A new report has highlighted the hidden impact of divorce on both employees and employers with small businesses bearing the brunt of the problems.
Data from the study found that four in every five employees who had been through divorce or relationship breakdown stated that it had an impact on their ability to work.
And just over half felt they didn’t receive the support they wanted from their employers, something of a concern as divorce rates are expected to continue rising in 2021
SMEs are particularly affected by a post-breakup ‘brain drain’ with one in seven employees who had gone through a relationship breakdown found to have left the company within the year. This is four times more likely than employees at large companies.
Similarly, SMEs are nearly three times more likely to let the employee go post-relationship breakdown — 2.3 per cent were let go within the year. The redundancy rate per number of employees in 2020 was 0.8 per cent, according to ONS Labour Market Statistics.
These figures were contained in a ‘Divorce in the Workplace’ study, conducted by Rayden Solicitors which asked employees from 133 companies who have been through a divorce or separation how this impacted their ability to work, whether their workplace supported them sufficiently, and what more could be done to help others going through similar circumstances.
Staff cited many preferences such as mental health support, flexible working to attend meetings, compassionate leave, childcare support and even protection from office gossips.
In almost ten per cent of cases, home working actually contributed to the separation.
The data showed that employees going through such a breakup affects smaller companies to a much greater extent than larger enterprises, but that SMEs simply cannot afford to have employees not working to their full capacity.
The law firm’s Senior Partner, Katherine Rayden, said: “We might think of divorce as a very private and personal issue, but the truth is that going through a divorce is something that weighs down on every aspect of that person’s life. For those divorcing who might spend the majority of their daily lives in a job role, work life is no exception to this.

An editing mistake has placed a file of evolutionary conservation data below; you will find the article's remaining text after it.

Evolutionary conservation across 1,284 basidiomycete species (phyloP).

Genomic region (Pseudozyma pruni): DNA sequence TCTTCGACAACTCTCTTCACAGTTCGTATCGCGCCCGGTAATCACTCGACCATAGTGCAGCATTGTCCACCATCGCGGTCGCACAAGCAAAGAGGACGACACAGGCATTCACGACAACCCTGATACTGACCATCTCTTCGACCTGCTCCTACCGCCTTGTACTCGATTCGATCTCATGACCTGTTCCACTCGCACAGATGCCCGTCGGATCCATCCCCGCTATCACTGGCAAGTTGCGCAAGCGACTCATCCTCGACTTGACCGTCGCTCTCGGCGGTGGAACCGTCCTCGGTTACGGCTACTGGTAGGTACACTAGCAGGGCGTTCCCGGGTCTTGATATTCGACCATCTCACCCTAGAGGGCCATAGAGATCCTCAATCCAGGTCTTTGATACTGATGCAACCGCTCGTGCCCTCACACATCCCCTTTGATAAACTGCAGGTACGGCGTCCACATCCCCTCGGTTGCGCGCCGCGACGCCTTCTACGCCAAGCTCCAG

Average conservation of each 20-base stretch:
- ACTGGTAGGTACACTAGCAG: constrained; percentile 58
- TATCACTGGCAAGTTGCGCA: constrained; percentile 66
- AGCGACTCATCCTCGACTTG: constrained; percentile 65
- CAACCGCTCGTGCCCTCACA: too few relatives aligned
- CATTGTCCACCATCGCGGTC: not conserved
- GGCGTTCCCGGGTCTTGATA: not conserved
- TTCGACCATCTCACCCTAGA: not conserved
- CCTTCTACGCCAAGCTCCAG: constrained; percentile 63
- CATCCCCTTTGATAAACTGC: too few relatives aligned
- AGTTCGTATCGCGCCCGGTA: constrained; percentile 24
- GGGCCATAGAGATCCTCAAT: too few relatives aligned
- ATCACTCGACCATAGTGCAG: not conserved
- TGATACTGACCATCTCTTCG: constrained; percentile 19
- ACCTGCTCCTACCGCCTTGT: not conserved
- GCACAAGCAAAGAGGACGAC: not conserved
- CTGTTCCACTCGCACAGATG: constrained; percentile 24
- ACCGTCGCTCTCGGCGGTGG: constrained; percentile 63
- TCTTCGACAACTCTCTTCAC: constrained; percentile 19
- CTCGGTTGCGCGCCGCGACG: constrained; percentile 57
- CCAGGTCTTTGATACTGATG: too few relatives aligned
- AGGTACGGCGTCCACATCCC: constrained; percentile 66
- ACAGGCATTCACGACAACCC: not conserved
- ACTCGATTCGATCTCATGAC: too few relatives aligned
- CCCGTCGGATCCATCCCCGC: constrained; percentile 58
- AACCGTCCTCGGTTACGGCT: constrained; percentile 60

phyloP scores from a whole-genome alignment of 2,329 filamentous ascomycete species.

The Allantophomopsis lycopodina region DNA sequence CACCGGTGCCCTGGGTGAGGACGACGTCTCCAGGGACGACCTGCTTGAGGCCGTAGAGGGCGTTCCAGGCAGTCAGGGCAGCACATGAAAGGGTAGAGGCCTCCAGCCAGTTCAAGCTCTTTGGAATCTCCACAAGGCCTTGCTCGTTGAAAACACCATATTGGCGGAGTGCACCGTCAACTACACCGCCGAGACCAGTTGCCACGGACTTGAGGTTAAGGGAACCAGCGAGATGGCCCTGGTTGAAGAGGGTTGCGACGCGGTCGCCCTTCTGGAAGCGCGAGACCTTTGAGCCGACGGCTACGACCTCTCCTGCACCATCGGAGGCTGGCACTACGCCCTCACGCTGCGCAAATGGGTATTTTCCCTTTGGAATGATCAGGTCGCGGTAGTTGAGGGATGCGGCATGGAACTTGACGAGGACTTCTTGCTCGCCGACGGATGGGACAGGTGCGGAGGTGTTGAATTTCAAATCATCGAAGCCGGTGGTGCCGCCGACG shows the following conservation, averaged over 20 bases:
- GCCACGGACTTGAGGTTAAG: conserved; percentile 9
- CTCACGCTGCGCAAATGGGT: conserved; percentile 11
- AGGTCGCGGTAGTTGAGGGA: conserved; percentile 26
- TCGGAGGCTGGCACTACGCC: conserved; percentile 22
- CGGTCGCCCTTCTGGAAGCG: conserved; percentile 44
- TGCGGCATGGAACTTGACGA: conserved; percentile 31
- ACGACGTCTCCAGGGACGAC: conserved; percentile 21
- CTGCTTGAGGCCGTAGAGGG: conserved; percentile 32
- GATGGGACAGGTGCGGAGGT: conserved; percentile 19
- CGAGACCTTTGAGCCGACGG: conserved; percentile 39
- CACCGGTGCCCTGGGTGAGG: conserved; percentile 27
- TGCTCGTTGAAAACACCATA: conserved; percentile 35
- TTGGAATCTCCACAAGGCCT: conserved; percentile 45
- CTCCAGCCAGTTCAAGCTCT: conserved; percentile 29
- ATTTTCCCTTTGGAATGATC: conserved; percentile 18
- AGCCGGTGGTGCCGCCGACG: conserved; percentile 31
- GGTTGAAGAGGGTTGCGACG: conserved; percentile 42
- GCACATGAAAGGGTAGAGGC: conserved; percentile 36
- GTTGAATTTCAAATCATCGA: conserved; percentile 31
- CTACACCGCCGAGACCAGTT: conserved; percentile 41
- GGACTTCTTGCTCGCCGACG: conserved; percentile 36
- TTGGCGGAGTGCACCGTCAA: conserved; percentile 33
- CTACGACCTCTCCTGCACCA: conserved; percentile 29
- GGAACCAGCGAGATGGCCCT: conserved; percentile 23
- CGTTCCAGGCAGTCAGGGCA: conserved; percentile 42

“Divorce will often be an emotional process, and it’s clear from this data that individuals’ work lives are negatively impacted by the emotional strain of divorce. It seems that there is more that could be done to minimise the ripple effect of a divorce.
SMEs need to be sensitive to the fact that divorce can affect their staff beyond their personal lives. Providing the appropriate support will put employees in a better position to cope with their divorce. It’s in the best interest of both the business and its people for SME employers to meet this need.”
Lina Mookerjee, a psychotherapist and mindfulness facilitator, said: “When facing a major life change through relationship breakdown, separation or divorce, this can create significant psychological stress. The stress response is designed for short periods but when experienced for six months and longer, it becomes known as chronic stress.
It’s in the business’s interest to support that person through their difficult time – continuing to get the best from them and ultimately, retaining talent
“The prolonged release of adrenaline and cortisol adversely impacts physical and psychological functioning, including the capacity to recover after illness and be resilient.
“Physically, there’s a greater propensity to feel run-down, tired, develop digestive issues, aches, pains and skin problems and generally feeling unwell. Psychologically, the capacity to focus, stay present and process information can become difficult.
“Coping mechanisms become relied on, including the overuse of caffeine, nicotine and alcohol. As these are stressors, they help to perpetuate the relentless hamster wheel effect. It’s important SMEs recognise these emotional consequences and demonstrate their responsibility for vital care and nurture. Stress is not a sign of weakness but a sign of being human in need of support to regain their balance and equilibrium.”
Kirsten Keen, of Cluer HR, agreed: “With most relationship breakdowns comes a huge amount of stress, hurt and heartbreak and from that breeds lack of concentration, low mood and even depression. All this is inevitably going to impact on a person’s ability to perform well in their role.
“If that person is a valued, respected member of the business, it surely goes without saying that it’s therefore in the business’s interest to support that person through their difficult time – continuing to get the best from them and ultimately, retaining talent.
“It can be as simple as being flexible – allowing employees to attend solicitor meetings and court hearings in work time, for example. Offering counselling services to staff – not just for issues that relate directly to work, but for personal issues, such as relationship breakdowns. Nurturing a culture whereby people talk about their homelife and are open about problems can also be helpful.
“Yes, you might lose a bit of time by allowing them to attend solicitor appointments, for example, but if that helps to make them feel less stressed and get their life sorted, SMEs will benefit in the long-run too – retaining an employee who can concentrate on their work, be more productive and who feels valued and understood.”
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